Why the Act of Giving is Beneficial to Your Wellbeing

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giving is beneficial to your wellbeing

Wellbeing simply requires a little giving here and there, and it is a significant key to establishing a great mental health

When it comes to wellbeing, I will argue that the greatest reward comes from giving. Over the years, many have tied happiness and wellbeing to the number of properties, cars, and wealth they control. But is that true? Really true? I guess except you have been there, you will never really know for yourself.

However, it’s a good thing I have lived in this reality, and so have many who have shared their experience. According to H. Jackson Brown Jr, the happiest people are not those getting more but those giving more.

From personal experience, every time I give, I have felt great and lasting joy. Bottom line is, giving is beneficial to your wellbeing, and here are the reasons why.

It Brings Happiness To The Giver

Like H. Jackson Brown Jr said and from my personal experience, giving is beneficial to your wellbeing for the count of the happiness it brings to the table. This is a proven fact and if you have been engaging in the act and still do not understand what I speak of, then perhaps you aren’t taking notice enough, or you are giving for the wrong reasons. Giving has to be fueled by love and an earnest desire to want to help people. If it isn’t either of both reasons, then you should reconfigure your steps or even stop giving as it will bring you no good.

Promotes Cooperation and Social Connection

Giving brings people closer. It’s no news nor surprise that whenever you give to someone, you tend to get something in return. It might not be from that same person because when giving becomes a habit, people are naturally drawn to you. This, in a nutshell, promotes cooperation, social connection, and great mental wellbeing.

Good For Your Health

Ben Carson, in his time, stated that happiness does not result from what we get but from what we give. The act of generosity itself is one which should be practiced often for the good of both the receiver and the giver.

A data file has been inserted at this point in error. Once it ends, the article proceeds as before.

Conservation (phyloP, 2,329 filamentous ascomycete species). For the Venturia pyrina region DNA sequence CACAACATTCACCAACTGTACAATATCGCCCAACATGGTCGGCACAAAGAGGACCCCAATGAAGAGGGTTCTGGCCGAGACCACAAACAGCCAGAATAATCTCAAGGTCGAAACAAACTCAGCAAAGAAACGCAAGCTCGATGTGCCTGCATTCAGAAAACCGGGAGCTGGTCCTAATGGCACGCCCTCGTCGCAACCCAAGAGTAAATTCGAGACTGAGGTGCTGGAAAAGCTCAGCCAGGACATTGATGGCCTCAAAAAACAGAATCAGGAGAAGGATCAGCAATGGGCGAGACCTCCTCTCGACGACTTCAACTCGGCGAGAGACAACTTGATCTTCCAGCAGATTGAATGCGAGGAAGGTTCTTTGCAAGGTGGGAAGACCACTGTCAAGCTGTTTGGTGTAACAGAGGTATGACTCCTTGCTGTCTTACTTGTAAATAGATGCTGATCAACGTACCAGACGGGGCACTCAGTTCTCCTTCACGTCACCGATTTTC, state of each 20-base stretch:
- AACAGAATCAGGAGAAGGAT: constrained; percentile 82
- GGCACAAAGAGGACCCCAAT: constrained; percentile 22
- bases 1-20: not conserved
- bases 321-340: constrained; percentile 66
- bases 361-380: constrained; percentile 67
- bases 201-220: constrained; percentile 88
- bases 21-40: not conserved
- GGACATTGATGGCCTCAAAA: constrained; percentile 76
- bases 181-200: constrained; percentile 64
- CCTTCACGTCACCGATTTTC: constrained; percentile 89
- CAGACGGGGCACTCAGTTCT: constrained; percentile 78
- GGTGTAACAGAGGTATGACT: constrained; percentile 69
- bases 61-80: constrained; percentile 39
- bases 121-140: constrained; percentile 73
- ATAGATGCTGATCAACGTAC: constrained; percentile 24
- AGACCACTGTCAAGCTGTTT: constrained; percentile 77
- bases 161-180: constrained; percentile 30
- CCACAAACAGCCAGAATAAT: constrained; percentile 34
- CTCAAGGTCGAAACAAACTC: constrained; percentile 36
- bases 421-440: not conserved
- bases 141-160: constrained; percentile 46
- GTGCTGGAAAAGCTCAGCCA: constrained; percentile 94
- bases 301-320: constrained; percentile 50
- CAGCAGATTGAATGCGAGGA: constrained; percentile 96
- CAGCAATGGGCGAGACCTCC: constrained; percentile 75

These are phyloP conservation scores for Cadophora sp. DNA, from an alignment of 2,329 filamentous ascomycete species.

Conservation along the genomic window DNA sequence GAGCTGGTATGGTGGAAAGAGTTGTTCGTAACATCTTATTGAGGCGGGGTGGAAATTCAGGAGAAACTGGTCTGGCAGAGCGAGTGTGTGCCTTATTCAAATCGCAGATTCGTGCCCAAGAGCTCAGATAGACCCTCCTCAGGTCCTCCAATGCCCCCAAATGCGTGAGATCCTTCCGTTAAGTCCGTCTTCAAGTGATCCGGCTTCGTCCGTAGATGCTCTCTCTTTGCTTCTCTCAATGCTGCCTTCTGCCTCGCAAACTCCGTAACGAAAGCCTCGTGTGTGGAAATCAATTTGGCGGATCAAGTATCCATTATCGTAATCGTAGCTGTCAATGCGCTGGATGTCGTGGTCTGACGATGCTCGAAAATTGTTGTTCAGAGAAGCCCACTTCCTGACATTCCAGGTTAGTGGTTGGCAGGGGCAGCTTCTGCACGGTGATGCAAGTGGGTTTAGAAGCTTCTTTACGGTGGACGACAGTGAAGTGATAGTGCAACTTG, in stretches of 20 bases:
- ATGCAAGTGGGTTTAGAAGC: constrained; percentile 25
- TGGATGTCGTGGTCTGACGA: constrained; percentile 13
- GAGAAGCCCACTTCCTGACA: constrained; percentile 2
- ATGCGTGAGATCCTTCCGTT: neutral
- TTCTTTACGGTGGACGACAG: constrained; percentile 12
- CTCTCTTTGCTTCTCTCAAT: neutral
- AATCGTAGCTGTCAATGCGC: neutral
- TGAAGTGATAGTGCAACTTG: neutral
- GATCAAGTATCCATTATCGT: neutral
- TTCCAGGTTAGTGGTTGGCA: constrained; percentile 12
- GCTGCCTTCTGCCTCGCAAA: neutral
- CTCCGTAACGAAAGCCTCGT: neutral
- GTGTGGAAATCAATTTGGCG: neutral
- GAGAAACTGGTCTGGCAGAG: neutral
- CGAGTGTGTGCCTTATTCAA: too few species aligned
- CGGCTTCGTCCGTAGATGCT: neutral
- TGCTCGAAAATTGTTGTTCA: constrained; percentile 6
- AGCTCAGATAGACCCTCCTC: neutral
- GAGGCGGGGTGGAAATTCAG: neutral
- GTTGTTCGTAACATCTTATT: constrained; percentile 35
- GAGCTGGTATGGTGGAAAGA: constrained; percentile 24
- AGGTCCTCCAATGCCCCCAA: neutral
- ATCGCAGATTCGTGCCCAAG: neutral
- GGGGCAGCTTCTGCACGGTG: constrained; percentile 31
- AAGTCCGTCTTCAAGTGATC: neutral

Practicing the act of giving is certainly a step in the right direction. When you give to sick people or the elderly, you promote good health in their life. The reason is quite simple. Your act of kindness and giving makes them feel loved and in overall boost their wellbeing to a certain level. The mind is a powerful tool and can be used to survive just about any challenge. When people going to any sort of crises are showed love and kindness, a zeal to want to live it born and wellbeing is the result.

When giving, one should also always know that giving is a practice, and you shouldn’t push yourself to the limit in the act. That will most likely take away the joy of giving and increase stress levels.

Giving Invokes Gratitude

Contrary to what you might believe, gratitude isn’t just for the receiver. It is also for the giver. According to researchers, gratitude is essential to the wellbeing, happiness, and social bonds for the receiver and that of the giver.

According to Robert Emmons and Michael McCullough who are co-directors of the Research Project on Gratitude and Thankfulness, they found that teaching college students in the act of “count their blessings” as well as cultivating gratitude allowed them to exercise more. To be more optimistic and feel better about their overall lives. In a recent study which was headed by Nathaniel Lambert at the Florida State University, they discovered that expressing gratitude to a friend or romantic partner strengthens our sense of connection to that person.

Barbara Fredrickson, who is a pioneering happiness researcher, advises that cultivating gratitude in our everyday life, is one of the major keys in increasing personal happiness and wellbeing. “When gratitude is expressed in your words or actions, you not only boost your own positivity but that of everyone around you as well.” In her book “Positivity,” she writes. “In the process, you fortify their kindness and strengthen your bond to one another.”

Related: 11 Health Tips supported by Research

It Promotes Mindfulness

While being mindful might not be the reason you start giving back in the first place, one thing is certain. Once you begin giving, you tend to become mindful of what affects people, and in the long run, help promote your wellbeing and even improve your leadership skills.

John D Rockefeller said I will pay the most for someone who can manage people. Leadership skill is a valuable skill and one you can acquire by being mindful and mindfulness which you can acquire by being a giver.

Bottom Line

These are the reasons the act of giving is beneficial to your wellbeing. However, you will understand it’s not only about you but also about the people around you, the people you give.

Also read: Social wellbeing and its importance

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